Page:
+44 (0)1604 968 820 Speak to an expert

In the eCommerce industry, inbound and outbound logistics refer to the process of receiving and sending goods respectively. If you own or work for an eCommerce company, you’ll have likely heard these terms thrown around quite a bit, and have somewhat of an understanding of how important they are for your business’ profitability, customer service, and company health.

Today, we’re going to explain what inbound and outbound logistics actually mean, the differences between them, examples of each, and offer some tips on how you can begin or continue to optimise your inbound and outbound logistics.

Inbound logistics explained

As referred to previously, inbound logistics is the process of receiving goods. The terminology primarily applies to receiving goods into a warehouse, fulfilment centre, or shop, depot, or company site. It can also refer to the shipping of these goods from the supplier or manufacturer to the above locations.

For large operations, inbound logistics is a carefully monitored process. Optimising inbound logistics means ensuring goods are properly handled, tracked, and accounted for. This ensures that your business doesn’t lose money due to missing stock or delays, and means that your customers have access to their favourite products whenever they need them.

Outbound logistics explained

Think of outbound logistics as the opposite of inbound. Outbound logistics in the eCommerce industry refers to the preparation and shipping of goods to their destination – usually to the door of your customer. Most of the outbound logistics process occurs at the warehouse or fulfilment centre, and when it’s in the hands of the carrier.

[block id=”25771″]

Like inbound logistics, the outbound logistics process is highly important, and there’s a lot of work that goes into it to make sure it runs smoothly. In fact, we’d consider it to be the most important part of the fulfilment process. Once your customer has made an order, you rely on a good outbound logistics strategy to ensure that they receive their items on time and in good condition.

Examples of inbound logistics processes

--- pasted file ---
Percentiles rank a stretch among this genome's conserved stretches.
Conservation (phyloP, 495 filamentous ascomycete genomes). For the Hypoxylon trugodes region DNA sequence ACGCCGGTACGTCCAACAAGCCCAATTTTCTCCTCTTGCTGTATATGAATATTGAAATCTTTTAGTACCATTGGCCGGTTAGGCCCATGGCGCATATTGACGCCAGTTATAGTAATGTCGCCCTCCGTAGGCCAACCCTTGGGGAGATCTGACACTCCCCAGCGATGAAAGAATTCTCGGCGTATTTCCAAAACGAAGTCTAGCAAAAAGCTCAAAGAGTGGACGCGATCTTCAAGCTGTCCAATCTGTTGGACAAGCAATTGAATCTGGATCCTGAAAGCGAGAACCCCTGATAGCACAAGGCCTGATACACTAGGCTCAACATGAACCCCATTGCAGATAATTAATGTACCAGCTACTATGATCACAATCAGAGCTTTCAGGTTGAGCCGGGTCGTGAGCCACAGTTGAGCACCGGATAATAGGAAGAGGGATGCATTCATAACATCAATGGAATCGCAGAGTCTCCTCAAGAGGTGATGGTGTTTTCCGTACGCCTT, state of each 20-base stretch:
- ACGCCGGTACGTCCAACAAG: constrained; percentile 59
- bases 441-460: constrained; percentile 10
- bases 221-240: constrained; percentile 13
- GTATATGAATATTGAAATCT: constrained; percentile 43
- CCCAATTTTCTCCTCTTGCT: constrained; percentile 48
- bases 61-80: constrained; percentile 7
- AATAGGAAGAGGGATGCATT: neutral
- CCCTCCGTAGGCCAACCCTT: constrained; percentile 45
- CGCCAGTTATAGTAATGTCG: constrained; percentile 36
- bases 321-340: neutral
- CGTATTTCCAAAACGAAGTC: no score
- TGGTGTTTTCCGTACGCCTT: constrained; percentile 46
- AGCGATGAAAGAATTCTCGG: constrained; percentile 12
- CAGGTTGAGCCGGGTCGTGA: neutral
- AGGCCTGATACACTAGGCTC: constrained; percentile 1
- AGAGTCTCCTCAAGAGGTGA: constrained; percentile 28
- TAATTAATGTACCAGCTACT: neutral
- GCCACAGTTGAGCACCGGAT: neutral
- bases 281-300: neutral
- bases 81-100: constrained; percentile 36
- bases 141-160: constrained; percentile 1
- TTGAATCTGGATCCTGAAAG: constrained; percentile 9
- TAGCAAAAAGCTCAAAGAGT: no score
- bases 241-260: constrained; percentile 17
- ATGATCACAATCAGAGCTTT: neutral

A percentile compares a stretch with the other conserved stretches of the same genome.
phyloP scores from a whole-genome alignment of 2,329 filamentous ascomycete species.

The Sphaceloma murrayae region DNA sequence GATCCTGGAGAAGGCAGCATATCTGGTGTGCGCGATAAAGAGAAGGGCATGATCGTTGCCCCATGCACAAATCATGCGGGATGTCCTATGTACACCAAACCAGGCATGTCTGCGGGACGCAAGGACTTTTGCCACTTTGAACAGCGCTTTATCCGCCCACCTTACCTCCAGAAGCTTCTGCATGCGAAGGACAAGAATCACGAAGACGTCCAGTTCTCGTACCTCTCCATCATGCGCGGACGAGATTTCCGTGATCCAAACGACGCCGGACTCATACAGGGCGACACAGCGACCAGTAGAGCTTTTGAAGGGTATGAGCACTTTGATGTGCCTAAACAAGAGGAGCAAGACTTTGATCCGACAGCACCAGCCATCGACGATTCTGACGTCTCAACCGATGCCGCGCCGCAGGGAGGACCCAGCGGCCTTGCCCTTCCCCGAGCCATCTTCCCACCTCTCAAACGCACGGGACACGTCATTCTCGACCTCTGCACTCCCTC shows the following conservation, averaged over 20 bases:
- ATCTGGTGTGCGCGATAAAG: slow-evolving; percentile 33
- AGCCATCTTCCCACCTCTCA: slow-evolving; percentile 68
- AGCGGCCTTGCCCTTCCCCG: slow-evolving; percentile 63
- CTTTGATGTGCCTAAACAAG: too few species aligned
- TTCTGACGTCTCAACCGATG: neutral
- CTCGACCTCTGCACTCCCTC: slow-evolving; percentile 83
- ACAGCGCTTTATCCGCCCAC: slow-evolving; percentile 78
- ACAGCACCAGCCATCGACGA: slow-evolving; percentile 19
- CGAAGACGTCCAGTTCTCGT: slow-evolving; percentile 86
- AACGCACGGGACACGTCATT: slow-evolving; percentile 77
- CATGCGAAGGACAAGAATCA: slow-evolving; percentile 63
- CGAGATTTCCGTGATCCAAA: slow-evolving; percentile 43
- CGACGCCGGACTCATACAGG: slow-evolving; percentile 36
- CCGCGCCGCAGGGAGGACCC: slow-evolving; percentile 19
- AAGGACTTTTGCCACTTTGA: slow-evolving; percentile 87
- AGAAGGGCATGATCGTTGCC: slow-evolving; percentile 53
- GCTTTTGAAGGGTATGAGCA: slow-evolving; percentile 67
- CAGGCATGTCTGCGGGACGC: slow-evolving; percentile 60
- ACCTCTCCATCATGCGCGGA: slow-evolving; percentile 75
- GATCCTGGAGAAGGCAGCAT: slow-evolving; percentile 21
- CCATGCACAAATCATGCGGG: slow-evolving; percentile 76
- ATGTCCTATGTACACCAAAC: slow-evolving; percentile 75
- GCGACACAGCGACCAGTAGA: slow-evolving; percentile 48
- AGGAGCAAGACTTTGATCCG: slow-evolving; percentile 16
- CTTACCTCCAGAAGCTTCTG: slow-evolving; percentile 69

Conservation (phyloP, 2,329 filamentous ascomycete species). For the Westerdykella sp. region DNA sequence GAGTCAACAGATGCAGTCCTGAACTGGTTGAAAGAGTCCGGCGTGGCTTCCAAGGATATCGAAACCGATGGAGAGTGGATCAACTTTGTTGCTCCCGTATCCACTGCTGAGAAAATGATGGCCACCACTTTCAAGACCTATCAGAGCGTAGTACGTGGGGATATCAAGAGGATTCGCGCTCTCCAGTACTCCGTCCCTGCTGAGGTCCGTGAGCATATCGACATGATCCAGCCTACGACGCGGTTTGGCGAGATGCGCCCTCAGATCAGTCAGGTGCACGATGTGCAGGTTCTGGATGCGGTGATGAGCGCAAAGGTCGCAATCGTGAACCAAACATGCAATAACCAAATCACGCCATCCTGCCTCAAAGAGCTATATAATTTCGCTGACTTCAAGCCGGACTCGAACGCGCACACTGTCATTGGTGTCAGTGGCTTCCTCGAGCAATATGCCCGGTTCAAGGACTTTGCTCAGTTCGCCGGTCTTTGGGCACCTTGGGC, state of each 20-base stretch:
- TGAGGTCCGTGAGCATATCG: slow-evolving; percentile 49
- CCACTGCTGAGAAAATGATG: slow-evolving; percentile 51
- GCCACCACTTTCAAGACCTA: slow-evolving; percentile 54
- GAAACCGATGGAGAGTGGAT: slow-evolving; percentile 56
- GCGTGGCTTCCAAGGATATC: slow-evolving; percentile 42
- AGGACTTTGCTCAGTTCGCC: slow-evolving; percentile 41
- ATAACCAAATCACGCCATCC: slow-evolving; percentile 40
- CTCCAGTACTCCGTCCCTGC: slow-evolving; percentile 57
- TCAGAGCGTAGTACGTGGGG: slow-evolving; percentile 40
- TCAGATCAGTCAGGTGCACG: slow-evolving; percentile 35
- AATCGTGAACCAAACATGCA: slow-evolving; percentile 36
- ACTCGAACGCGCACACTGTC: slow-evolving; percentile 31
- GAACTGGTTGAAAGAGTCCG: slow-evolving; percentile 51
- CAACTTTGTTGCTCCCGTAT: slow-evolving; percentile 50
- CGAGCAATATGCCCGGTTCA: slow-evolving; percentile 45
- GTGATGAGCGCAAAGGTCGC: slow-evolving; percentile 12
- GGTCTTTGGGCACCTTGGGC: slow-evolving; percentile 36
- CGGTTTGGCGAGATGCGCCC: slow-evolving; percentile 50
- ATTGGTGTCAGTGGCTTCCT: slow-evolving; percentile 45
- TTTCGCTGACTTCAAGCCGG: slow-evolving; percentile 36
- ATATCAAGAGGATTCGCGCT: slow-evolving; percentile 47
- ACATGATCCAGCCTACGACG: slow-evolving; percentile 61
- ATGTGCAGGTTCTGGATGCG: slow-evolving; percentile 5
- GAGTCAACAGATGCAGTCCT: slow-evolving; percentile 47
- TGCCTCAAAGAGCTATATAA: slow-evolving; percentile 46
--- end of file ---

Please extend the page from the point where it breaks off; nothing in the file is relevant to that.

The inbound logistic process is actually made up of lots of different micro processes that combine to make a smooth, reliable operation. Here are some of the most important components of inbound logistics:

Ordering from the supplier

Purchasing raw materials or products from suppliers is an important aspect of inbound logistics. You’ll need to have good relationships with your suppliers, while also ensuring that you order the right amount of stock for any given period of time.

Under ordering means your products might sell out, whereas over ordering could mean paying for storage costs you don’t need. Having a good understanding of inventory management can help you ensure this aspect of the inbound logistics process runs smoothly.

Goods in

‘Goods in’ is the process of receiving goods into a warehouse or fulfilment centre. It’s much more than simply unpacking a lorry and putting stock on the shelves. An effective ‘goods in’ process involves quality assurance checks, tracking and recording, weighing and measuring, and placing goods in an optimal location.

All of this is essential to ensure that the fulfilment process is quick and accurate when orders are placed by the customer. Without a proper receival process in place, items will go missing, orders will be late, money will be lost, and customers won’t be too pleased.

Returns management

Returns management, or reverse logistics, happens later in the inbound logistics process but is no less important. To be competitive in today’s market, eCommerce businesses need to have the flexibility to offer returns that are straightforward for the customer and quick to process.

In most cases, the returns management process involves receiving the item, checking whether or not the return is valid, and ensuring the item is in perfect condition to be resold. Once it’s been identified that a return is valid and in good condition, the item can then be quickly put back on the shelf and a refund issued to the customer. A good returns management process also keeps customers up to date on the status of their return, normally through automated emails or SMS messages.

Examples of the outbound logistics process

The outbound logistic process is similar in that it is made up of smaller processes. It’s fairly synonymous with the fulfilment process, and involves preparing goods and dispatching them to customers. Here’s an overview of some outbound logistics processes in more detail:

Picking and packing

When an order has been placed and recorded on the warehouse management system, picking and packing teams will begin preparing the order for dispatch. It involves carefully selecting items from the shelf to make sure the correct item is being picked. Most 3PLs (including James and James) will have the shelves barcoded, allowing pickers to scan the shelf and check it matches the right product on the order.

Once the order is picked, the packing team will select the right packaging for the job, and then place the complete order in dispatch.


A good outbound logistics process involves working with the best couriers to suit both the needs of your business and your customers. Having a range of options is key, from 24 hour delivery to sustainable options, economic delivery and international delivery, and much more.